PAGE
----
When you look at your work, you should think: “It’s not my secular work. It’s a sacred calling.” When we realize this and take this to the core of our being, we redeem our time. If, in the past, we considered our work secular and somehow we have been deceived that it is not under God, making a shift in our perspective redeems our work life. Making a shift creates an opening wherein our work life is redeemed.  

When you redeem your time, you re-label your time. 

The word “redeem” means to purchase or to buyback. “Redeem” comes from two English words. “Re” means “do again” while “Deem” means to label.” For example, if you deem something worthy, you label something according to its worth. When you consider an object, you frame it. When you see consider something, you put a name on it. You give it a new identity. Thus, when you redeem your time, you re-label your time.  

How much time are you re-labeling to be “sacred”? We are talking about a whole third of your life. How many hours have you been driving the bus? Have you been pushing paperwork for hours? Perhaps, you’re a teacher and spend a good four to six hours teaching students. As a chef, how long do you spend each day in the kitchen? Work usually averages eight hours a week, five days a week. This is about 160 hours each month that you are re-labeling.    

What would the Devil want you to do with these 160 hours? To call these 160 hours a month a drag will be to call a significant period of your life to be a drag.  When you redeem your time, you dedicate it as ministry time. You begin to see how you are a minister in the marketplace for 40 hours a week or 160 hours in a month.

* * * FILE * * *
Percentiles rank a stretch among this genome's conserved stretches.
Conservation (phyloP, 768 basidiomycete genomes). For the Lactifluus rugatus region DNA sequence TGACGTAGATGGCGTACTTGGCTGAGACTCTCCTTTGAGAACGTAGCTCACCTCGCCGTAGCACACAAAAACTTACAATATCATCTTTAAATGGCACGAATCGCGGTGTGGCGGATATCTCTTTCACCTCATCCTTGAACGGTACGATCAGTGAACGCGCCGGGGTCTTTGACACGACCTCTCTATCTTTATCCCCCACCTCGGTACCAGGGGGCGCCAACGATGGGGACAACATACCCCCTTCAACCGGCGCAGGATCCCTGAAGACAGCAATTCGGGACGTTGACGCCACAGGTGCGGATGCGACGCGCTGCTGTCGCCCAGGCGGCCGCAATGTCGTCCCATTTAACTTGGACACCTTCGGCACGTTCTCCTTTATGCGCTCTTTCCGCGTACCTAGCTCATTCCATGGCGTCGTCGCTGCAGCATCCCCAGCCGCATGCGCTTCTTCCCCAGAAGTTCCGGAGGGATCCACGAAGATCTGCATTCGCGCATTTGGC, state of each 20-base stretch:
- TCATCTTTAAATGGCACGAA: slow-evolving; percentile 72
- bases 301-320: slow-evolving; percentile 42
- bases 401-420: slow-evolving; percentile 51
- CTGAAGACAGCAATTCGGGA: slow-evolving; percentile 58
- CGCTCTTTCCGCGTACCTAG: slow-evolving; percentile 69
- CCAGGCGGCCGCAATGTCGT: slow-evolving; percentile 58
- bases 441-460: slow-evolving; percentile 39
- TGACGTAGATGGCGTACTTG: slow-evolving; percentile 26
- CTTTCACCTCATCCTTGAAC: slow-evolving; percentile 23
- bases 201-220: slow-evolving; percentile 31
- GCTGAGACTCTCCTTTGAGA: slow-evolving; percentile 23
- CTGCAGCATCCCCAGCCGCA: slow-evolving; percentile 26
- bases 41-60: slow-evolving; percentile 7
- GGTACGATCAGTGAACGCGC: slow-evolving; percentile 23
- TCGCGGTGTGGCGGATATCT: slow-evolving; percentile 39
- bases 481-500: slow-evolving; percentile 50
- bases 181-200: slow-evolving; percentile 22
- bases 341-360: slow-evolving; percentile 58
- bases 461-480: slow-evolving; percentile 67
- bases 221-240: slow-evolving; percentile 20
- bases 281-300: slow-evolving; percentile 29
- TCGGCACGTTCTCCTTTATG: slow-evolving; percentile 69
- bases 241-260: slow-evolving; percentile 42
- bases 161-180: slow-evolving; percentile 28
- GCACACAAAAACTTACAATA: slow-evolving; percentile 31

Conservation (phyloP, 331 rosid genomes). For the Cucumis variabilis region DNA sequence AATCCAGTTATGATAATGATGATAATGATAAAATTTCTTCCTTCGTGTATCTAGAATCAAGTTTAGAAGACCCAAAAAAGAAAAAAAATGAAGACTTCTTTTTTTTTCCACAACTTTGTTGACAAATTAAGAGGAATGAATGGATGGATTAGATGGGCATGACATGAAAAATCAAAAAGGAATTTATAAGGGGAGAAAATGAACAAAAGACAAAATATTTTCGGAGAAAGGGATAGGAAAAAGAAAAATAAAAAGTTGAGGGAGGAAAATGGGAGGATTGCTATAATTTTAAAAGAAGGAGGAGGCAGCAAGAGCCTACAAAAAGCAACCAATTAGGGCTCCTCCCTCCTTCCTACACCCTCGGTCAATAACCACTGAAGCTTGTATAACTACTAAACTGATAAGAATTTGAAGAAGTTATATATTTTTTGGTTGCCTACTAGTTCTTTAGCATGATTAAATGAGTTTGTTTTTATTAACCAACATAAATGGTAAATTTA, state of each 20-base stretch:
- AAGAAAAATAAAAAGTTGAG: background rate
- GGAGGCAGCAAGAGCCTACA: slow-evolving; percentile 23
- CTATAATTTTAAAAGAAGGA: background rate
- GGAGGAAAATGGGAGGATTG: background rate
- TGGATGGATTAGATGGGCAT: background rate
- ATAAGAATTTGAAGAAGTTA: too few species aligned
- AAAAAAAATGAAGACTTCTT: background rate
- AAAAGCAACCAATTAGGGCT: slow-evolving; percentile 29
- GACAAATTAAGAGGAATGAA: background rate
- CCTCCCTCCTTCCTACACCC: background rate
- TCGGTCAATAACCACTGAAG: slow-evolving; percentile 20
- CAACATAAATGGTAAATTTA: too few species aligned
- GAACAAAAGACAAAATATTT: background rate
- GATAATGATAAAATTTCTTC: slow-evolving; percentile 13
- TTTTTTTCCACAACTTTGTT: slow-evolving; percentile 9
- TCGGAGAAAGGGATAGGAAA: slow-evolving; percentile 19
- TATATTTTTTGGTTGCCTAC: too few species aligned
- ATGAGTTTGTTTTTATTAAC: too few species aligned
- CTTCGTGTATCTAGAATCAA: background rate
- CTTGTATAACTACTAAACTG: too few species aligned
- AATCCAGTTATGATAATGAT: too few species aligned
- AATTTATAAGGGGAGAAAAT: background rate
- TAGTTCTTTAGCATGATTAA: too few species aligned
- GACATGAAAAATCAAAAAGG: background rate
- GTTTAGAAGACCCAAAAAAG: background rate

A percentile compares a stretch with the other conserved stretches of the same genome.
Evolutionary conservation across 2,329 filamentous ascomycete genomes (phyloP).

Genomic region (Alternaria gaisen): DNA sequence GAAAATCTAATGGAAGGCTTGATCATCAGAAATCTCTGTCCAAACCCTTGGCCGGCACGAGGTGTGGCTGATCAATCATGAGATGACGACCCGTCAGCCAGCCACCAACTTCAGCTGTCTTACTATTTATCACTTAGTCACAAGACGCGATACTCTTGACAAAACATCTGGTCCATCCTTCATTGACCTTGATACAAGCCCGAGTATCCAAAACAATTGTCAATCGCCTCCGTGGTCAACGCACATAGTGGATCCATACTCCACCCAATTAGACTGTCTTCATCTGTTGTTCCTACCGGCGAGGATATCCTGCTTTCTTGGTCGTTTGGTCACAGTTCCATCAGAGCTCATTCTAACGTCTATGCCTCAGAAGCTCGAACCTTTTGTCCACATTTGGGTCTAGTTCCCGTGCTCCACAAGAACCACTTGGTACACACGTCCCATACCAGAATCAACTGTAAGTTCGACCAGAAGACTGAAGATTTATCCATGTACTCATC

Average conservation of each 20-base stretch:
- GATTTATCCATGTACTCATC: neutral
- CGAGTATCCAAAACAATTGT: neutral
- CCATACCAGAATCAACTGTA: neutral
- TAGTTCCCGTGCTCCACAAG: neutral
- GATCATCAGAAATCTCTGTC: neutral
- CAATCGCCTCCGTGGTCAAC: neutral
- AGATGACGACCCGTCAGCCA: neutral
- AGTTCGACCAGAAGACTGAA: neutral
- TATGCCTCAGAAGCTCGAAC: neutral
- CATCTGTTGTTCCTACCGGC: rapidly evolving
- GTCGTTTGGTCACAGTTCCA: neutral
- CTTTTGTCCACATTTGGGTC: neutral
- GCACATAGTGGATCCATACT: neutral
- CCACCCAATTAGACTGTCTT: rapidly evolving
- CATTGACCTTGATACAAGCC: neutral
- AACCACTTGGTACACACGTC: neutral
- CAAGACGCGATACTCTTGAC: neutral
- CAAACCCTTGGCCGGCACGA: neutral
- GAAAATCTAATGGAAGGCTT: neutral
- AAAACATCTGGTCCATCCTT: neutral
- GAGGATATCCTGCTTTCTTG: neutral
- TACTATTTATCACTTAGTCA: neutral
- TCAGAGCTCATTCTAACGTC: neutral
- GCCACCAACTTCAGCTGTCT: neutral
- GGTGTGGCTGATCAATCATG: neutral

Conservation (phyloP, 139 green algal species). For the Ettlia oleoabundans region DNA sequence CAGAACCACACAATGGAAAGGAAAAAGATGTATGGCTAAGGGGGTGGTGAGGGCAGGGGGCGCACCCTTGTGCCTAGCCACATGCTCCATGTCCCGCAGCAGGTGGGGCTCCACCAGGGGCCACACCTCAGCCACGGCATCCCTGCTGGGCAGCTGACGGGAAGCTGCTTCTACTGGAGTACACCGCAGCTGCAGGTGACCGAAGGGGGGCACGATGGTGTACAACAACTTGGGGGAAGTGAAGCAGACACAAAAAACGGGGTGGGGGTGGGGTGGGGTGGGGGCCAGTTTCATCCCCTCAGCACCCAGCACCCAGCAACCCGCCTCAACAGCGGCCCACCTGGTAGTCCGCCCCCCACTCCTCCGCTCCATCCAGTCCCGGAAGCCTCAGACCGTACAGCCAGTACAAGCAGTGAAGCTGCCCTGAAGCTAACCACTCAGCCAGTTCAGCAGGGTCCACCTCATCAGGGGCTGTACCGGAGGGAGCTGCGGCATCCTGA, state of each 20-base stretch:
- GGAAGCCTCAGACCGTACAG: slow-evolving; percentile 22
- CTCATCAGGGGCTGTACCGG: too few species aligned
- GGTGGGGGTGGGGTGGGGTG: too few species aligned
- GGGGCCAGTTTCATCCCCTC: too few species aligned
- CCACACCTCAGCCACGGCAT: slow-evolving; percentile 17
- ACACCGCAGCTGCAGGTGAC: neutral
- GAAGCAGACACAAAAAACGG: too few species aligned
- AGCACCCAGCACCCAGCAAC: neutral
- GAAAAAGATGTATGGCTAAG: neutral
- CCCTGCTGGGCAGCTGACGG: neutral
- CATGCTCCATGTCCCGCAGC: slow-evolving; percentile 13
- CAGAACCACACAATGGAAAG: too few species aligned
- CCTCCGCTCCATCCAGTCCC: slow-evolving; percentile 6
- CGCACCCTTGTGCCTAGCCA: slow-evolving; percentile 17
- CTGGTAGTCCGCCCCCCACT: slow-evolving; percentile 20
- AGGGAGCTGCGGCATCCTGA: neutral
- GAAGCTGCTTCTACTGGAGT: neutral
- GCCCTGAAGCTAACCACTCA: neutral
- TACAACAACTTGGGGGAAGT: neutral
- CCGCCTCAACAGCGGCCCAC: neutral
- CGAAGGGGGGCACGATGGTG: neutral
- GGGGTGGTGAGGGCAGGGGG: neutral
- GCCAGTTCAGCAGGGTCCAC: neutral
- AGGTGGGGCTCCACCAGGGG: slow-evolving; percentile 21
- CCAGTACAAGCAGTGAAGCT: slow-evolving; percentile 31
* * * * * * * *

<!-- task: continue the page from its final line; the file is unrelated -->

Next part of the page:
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Your Covenant is Your Calling

“Every day is important for us because it is a day ordained by God. If we are bored with life there is something wrong with our concept of God and His involvement in our daily lives. Even the most dull and tedious days of our lives are ordained by God and ought to be used by us to glorify Him.” 

Jerry Bridges

Whoever works his land will have plenty of bread, but he who follows worthless pursuits lacks sense.

Proverbs 12:11

A Covenant with God 

The faithful career covenant begins when you regard your job as sacred rather than secular. Our covenant with God is to complete our Career Mandate. A covenant is not the same as a contract. People usually establish contracts between two parties to release the other party from obligation if the other party violates the agreed-upon terms. When it comes to a covenant, however, both parties are expected to continue with their roles, regardless of whether the other person follows through or not. When it comes to a covenant with God, He is a perfect and faithful God. We are frequently the only ones who fail to do our part. Nonetheless, we can be confident because God is eternally faithful.

God designed you precisely the way you are for His purposes. 

Once you’ve bridged the sacred-secular divide, you’ll realize that a covenant is an agreement with God regarding using your time and gifts, even while you’re at work. You will also reach a deal with God regarding using your compensations, including your monetary rewards. When you make Jesus the Lord of your life, you give Him control over every aspect of your life, including how you manage your finances and set your desires, dreams, and goals.

God has a grand design for your life. It will be beyond anything you could ever hope for or imagine. God has already given you hints as to what this fantastic plan entails. Just consider your talents, interests, and desires to get a sense of where God wants you to be. God created you exactly as you are for His purposes. “And we know that all things work together for good for those who love God, for those who are called according to his purpose,” Paul said (Romans 8:28).